They arrived during the late spring of 1939, being allocated to Old Kent Road garage (P). They had a summer of sight-seeing work before the war called a premature end to their activities. Unlike the GreenLine TFs they were not placed on ambulance duty. They had their quarterlight glazing painted over and were loaned to the Country Area for use as service buses - until the end of November. Then they were delicensed and placed in store. This was fatal for them, as on the 22nd October 1940 they were destroyed by a bomb - all except TF9.
TF9 escaped because it had been relicensed three weeks earlier to cope with such private hire work as could still be found. TF9 survived the war and formed part of the post-war private hire fleet until the private hire RFs and the RFWs came along. Ironically it was the last TF to be sold, to W.North in Leeds in December 1952, and may have been exported.

Private Hire TF histories

The Green Line TFs: 2TF2, TF14-88, C34C, Total 75

The Green Line TFs had Leyland FEC chassis with Chiswick coach-work. The design was tidied up somewhat, with a straight bottom edge to the window-line and a radiator built in to the curved nearside front wing. A remaining oddity was the upsweep in the gutter line, matching the coach-roof-boards. Presumably this avoided breaking the gutter for the fixing points, but it produced an untidy effect when different length boards were used, or in the latter days when they were demoted to bus work. They were handsome machines, with a favoured twin seat at the nearside front.

2TF2 drawing They were built during 1939, the chassis having been delivered by Leyland before Chiswick was ready to build the bodies. The entire batch of 75 was allocated to Romford for the heavily loaded services to Aldgate. Of course, shortly after their arrival, these Green Line services were suspended, and the TFs re-allocated to ambulance duties. When the Romford services were allowed to restart in 1940 they used STLs for capacity, so the TFs remained on ambulance work throughout the war.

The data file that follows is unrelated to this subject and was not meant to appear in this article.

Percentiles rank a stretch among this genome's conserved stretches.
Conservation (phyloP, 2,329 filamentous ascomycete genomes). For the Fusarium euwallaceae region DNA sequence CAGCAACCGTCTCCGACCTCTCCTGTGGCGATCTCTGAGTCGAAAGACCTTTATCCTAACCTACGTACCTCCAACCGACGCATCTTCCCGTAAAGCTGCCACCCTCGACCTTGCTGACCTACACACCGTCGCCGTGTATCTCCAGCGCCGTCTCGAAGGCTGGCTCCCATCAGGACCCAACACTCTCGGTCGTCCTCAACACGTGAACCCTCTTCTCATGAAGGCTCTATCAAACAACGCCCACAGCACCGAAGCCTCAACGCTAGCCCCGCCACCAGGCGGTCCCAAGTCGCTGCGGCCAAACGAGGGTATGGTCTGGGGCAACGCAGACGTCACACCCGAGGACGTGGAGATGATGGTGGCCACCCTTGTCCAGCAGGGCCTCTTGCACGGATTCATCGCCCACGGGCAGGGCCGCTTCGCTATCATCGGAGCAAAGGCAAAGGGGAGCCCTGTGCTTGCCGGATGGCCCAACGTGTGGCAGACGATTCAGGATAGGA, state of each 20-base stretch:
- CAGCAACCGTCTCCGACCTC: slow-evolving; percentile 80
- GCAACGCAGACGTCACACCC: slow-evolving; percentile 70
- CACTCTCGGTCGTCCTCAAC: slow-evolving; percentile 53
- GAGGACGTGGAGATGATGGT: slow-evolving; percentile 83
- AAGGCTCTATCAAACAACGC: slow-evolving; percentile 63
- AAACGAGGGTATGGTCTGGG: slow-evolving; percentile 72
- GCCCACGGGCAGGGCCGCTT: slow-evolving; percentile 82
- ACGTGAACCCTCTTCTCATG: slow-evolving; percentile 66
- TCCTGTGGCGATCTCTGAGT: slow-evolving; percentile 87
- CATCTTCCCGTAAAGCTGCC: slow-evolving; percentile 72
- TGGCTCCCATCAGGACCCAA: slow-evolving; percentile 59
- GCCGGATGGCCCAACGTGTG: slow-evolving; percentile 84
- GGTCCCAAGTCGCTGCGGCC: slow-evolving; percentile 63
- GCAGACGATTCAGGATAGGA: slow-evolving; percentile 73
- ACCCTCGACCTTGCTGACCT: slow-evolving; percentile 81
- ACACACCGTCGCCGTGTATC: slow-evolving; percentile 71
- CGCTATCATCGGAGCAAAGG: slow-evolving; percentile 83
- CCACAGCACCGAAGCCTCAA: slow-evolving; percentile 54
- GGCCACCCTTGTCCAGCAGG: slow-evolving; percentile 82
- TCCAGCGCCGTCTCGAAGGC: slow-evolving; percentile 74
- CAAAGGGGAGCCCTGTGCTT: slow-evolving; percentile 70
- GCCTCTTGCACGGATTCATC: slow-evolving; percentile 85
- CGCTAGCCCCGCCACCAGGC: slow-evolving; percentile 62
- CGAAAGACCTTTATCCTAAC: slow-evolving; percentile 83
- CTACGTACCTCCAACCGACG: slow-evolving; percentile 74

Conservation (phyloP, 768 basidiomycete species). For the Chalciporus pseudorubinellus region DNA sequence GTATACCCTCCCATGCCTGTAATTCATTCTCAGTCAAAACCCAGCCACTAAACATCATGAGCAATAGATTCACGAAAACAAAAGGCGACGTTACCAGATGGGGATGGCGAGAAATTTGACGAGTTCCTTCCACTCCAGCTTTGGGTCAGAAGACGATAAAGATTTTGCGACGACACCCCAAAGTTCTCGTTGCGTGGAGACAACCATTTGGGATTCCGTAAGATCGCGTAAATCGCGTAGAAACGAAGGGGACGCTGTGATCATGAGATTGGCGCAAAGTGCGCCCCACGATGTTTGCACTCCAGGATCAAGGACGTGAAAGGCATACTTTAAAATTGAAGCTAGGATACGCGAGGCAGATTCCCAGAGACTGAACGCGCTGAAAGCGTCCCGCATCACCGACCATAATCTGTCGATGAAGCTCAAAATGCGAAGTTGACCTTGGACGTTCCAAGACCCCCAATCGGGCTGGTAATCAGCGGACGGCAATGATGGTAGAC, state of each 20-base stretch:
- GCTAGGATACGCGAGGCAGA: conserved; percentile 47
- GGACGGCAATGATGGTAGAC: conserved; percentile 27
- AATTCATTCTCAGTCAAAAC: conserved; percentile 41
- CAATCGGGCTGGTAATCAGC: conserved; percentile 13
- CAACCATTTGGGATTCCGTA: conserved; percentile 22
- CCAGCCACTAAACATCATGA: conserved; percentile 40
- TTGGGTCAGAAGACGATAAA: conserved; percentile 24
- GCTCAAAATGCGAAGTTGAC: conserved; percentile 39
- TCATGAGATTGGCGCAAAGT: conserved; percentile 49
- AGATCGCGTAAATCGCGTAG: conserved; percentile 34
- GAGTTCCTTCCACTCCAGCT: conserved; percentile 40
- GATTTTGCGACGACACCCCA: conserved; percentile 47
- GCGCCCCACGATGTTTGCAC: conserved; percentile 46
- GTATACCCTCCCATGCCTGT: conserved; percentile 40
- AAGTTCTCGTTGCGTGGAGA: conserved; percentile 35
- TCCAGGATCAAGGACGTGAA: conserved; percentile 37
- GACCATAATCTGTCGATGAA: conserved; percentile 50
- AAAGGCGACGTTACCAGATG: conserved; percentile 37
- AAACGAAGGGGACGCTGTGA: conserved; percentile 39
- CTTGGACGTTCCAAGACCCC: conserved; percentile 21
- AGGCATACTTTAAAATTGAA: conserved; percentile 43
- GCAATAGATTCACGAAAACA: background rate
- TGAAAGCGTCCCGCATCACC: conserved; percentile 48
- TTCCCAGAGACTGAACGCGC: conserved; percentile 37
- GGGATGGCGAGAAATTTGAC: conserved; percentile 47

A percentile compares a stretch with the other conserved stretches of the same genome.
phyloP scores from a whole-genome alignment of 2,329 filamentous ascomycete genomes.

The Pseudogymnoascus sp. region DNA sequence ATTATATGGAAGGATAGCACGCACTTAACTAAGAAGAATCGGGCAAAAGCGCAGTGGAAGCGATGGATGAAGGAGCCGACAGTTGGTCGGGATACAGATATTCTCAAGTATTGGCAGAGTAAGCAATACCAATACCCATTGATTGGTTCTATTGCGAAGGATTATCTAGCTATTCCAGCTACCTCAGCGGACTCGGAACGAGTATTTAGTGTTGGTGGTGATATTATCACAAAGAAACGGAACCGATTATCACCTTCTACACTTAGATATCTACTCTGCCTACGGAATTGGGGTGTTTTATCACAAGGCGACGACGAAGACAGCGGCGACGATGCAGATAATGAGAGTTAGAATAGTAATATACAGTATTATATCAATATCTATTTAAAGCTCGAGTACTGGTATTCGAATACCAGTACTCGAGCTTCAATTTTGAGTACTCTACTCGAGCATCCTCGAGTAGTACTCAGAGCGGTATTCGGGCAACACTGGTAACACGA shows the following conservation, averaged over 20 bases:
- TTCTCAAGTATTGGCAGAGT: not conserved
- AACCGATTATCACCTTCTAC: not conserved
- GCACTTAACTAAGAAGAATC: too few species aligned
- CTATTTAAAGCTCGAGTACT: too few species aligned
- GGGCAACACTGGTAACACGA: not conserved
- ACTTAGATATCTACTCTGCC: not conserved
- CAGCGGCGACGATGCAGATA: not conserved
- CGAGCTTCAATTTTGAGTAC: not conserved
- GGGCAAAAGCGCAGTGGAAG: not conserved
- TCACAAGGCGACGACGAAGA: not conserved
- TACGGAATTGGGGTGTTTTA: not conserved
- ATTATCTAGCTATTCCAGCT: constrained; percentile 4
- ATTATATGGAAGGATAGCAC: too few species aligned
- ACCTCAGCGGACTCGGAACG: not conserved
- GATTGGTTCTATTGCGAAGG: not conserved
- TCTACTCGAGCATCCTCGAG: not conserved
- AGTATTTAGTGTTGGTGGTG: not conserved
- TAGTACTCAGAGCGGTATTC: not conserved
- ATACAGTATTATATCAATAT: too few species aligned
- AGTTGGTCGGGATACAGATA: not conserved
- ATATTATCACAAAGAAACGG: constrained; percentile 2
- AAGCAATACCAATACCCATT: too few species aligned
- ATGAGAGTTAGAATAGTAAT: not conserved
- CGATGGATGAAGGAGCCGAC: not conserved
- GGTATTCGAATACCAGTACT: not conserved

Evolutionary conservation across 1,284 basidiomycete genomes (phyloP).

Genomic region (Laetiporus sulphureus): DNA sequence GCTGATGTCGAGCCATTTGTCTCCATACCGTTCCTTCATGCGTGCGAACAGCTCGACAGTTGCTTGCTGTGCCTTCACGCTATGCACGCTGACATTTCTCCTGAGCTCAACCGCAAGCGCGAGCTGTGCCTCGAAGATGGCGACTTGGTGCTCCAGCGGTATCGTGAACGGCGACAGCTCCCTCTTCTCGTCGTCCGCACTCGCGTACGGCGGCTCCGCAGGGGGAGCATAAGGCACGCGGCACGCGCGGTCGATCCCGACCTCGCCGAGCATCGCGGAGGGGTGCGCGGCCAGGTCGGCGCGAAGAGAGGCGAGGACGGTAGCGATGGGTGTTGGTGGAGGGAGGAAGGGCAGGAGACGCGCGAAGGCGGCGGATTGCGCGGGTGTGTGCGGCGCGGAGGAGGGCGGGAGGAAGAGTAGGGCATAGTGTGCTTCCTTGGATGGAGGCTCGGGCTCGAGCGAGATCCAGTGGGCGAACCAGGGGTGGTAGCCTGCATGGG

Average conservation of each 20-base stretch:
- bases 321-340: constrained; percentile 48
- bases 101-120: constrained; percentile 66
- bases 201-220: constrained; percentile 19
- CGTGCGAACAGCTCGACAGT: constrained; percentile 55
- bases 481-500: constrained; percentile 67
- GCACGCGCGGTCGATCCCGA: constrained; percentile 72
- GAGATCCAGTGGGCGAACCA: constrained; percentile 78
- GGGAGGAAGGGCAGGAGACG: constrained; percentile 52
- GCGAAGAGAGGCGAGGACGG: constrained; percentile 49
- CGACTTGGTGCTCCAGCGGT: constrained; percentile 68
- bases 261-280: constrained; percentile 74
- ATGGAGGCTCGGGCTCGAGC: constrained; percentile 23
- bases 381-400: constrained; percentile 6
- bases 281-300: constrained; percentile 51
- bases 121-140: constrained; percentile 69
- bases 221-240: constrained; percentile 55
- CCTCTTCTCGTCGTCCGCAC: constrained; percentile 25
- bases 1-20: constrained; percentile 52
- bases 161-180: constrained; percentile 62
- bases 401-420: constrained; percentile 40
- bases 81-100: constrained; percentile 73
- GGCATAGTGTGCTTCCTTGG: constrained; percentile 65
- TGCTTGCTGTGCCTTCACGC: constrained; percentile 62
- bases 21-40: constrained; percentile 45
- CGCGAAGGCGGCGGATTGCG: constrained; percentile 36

When the post-war GreenLine services resumed, during 1946, the Romford services retained double-deckers, in the form of austerity Daimlers plus some STLs. So the TFs went to Dorking (712/3/4 + 412), St Albans (712/3), Grays (723+375), Epping (720) and Luton (727).

DS Dorking
SA St.Albans
712Dorking - Leatherhead - Epsom - Morden - Victoria - Golders Green - Borehamwood - St.Albans - Luton
DS Dorking
SA St.Albans
713Dorking - Leatherhead - Epsom - Morden - Victoria - Golders Green - Borehamwood - St.Albans - Dunstable
DS Dorking714Dorking - Leatherhead - Kingston - Richmond - Baker Street
GY Grays723Tilbury - Grays - Rainham - East Ham - Minories
EP Epping720Minories - Stratford - Woodford - Epping - Bishops Stortford
LS Luton727Luton - St.Albans - Barnet - Kings Cross

The TF allocations remained fairly stable. The 727 and 714 were joined together between Baker Street and Kings Cross in September 1951, as a revised 714 between Dorking and Luton, and a new 723A was added in July 1951 to serve new estates at Aveley.

TF77 in LT Museum 1998 TF77 in LT Museum 1998, rear view The Grays TFs were displaced from Green Line work by RFs in January 1952, and moved mainly to St.Alban's, soon taking on bus work.
The St Alban's GreenLine TFs also remained at St Alban's for bus work in March 1952 when the GreenLine GreenLine RFs arrived, in turn displacing all SA's 10T10s for work elsewhere.
Dorking's TFs went to Hertford in March 1952 for bus duties on the 308/A, 329, 342, 372, 386/A, 389 and 390.
Epping kept some of its TFs from the 720 to use on the 399, and sent the others to Hitchin for the 364 and 399.
Luton kept its own for the 356, 364, 376 and 376A.

TF77, preserved in the LT Museum, Covent Garden, London, in 1998.

2TF2 drawing 2TF2 drawing At first the displaced TFs retained the two-tone green livery, but some later received overall Lincoln green with cream lining.

The respite in Country Bus work was short-lived however, as the Country RFs followed. St Alban's, a TF redoubt, lost them in April and May 1953. May also saw Hertford's allocation go, followed by Hitchin and Luton in June. Epping saw the last of its TFs at this time too, as they were replaced by 10T10s from elsewhere. Similarly Grays received postwar Regals, 15T13s, for its bus work.

Greenline TF histories

TF77 and RT44 at Stratford 1970


TF 77 is active in the London Transport collection.

TF 43: the chassis frame was in service on Malta, with a replacement body, a front-mounted engine and Bedford axles/wheels!

TF77 with RT44 at Stratford Rally, 1970. Photo by Ian Smith.

TF bus histories TF photo references

Ian's Bus Stop 10T10s TF text 14T12s